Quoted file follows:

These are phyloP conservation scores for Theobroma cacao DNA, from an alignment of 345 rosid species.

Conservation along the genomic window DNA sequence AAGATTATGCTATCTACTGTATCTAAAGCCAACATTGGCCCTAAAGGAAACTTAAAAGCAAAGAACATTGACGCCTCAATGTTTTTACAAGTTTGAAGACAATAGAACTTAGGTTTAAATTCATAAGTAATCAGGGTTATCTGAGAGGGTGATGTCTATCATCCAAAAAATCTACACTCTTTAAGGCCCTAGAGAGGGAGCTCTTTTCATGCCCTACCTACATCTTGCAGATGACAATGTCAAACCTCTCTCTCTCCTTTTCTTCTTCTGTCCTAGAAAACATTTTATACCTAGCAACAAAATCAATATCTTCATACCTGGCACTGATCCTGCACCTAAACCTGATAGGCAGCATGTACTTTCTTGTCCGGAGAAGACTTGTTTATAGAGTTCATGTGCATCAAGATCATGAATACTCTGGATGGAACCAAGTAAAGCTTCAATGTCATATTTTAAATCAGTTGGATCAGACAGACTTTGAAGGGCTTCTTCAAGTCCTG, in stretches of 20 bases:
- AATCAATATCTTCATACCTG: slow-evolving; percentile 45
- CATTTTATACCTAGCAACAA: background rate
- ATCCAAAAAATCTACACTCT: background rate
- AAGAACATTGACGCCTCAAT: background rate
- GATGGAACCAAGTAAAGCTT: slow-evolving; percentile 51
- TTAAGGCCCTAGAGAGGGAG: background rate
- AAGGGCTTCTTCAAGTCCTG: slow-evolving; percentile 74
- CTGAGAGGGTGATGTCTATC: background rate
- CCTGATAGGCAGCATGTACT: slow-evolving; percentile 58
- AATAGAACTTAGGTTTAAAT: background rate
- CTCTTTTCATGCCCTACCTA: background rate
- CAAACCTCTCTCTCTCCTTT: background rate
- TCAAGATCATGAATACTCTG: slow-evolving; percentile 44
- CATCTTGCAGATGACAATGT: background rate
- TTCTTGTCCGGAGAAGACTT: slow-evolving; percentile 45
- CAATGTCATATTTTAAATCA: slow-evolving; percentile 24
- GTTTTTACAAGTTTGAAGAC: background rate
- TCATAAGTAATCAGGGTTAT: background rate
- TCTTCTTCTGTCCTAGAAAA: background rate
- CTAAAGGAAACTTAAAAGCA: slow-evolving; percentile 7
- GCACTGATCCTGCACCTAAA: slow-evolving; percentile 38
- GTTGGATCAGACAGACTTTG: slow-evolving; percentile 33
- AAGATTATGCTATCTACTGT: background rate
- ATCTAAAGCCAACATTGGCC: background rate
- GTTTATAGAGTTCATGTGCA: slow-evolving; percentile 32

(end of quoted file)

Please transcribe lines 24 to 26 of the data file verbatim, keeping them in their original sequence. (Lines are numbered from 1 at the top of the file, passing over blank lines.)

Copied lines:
- GTTGGATCAGACAGACTTTG: slow-evolving; percentile 33
- AAGATTATGCTATCTACTGT: background rate
- ATCTAAAGCCAACATTGGCC: background rate